Sigmund Freud (1856-1939) is the father of psychoanalytic theory who is remembered for his unique contributions to understanding the human mind. His work as a psychologist required he engage the topic of religion. He approached religious belief from the assumption of philosophical naturalism in which he did not believe that the supernatural or God exists. Arguably Freud’s most relevant book on religion is his Future of an Illusion (1927) in which applied his theory of human psychology to society and civilization as a whole. He moves from the individual level to the universal (i.e. to the level of the human race in general) and most of this analysis will concentrate here.
Freud claimed that because human beings live in society they are forced to control themselves through repressing desire. One has to repress her desires as not to act on all of them. One cannot just do as she pleases, take whatever she wants, or have sex with just anyone she wishes to. Freud deemed this to be a source of frustration and pain. He applied this conviction to explain religious belief in gods and, later, God (Freud assumed that polytheism is older than monotheism and that monotheism gradually evolved out of polytheism). Human beings invent gods because it alleviates their pain. They invent them because the gods will reward and/or compensate people for their Earthly troubles in the afterlife.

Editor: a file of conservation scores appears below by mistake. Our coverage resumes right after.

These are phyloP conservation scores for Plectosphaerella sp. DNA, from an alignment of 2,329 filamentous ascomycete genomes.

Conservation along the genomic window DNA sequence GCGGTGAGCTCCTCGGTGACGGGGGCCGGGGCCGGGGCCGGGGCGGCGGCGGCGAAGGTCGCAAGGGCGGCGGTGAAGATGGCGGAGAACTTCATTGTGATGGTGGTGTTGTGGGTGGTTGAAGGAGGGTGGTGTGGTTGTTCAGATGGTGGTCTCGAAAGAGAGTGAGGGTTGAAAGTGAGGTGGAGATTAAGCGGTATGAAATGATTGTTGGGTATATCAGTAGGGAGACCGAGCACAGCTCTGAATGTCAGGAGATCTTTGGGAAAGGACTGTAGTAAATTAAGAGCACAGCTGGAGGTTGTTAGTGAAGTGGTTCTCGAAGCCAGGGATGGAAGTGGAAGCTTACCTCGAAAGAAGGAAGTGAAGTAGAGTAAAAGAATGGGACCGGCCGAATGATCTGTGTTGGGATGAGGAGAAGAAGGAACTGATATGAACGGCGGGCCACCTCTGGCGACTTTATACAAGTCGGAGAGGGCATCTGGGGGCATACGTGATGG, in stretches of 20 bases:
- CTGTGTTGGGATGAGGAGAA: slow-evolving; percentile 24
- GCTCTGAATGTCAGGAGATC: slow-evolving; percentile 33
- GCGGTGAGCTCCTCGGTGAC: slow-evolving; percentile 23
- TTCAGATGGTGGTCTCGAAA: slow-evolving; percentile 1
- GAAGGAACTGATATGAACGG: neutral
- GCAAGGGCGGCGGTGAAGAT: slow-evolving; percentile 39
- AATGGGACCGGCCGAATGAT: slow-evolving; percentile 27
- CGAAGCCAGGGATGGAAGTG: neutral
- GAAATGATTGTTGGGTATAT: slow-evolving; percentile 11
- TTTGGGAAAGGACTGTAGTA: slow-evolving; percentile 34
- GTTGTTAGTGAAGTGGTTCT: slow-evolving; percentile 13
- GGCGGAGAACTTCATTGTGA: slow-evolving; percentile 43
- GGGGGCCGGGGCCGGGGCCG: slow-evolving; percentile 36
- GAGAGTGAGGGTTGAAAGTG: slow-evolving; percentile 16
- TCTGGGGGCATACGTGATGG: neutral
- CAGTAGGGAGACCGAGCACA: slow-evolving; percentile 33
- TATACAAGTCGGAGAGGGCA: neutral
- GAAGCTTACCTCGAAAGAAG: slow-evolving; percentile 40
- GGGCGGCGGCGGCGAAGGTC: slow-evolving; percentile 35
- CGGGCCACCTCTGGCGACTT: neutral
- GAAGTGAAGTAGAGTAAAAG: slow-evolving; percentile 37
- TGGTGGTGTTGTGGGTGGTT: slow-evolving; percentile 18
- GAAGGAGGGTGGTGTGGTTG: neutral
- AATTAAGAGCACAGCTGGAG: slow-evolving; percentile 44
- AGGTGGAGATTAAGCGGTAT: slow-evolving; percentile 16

Freud claimed that the gods are a collective representation of human individual experiences as children. As children, people come to know the feelings of fear and dependence, and later they project this out of the child-parent relationship into the wider universe. The result is the imagination of large scale cosmic parents who care about them. This belief, Freud maintained, eventually caused the emergence of monotheism (belief in one God or a single Heavenly Father). In this case, human beings feel helpless in a hostile world where they do not get what they want. Because of this, human beings want there to be a Heavenly Father and this causes them to believe in such a being who will protect and sustain them. Freud claimed that as humanity became less superstitious through advancements in human knowledge, people learned to restrict the role of the gods and ultimately decided that they only needed one of them (monotheism). Freud referred to this formation of belief in God as wish fulfillment, meaning that one ends up believing in something because he or she strongly wants it to be true. Scholar of religion Ivan Strenski explains that,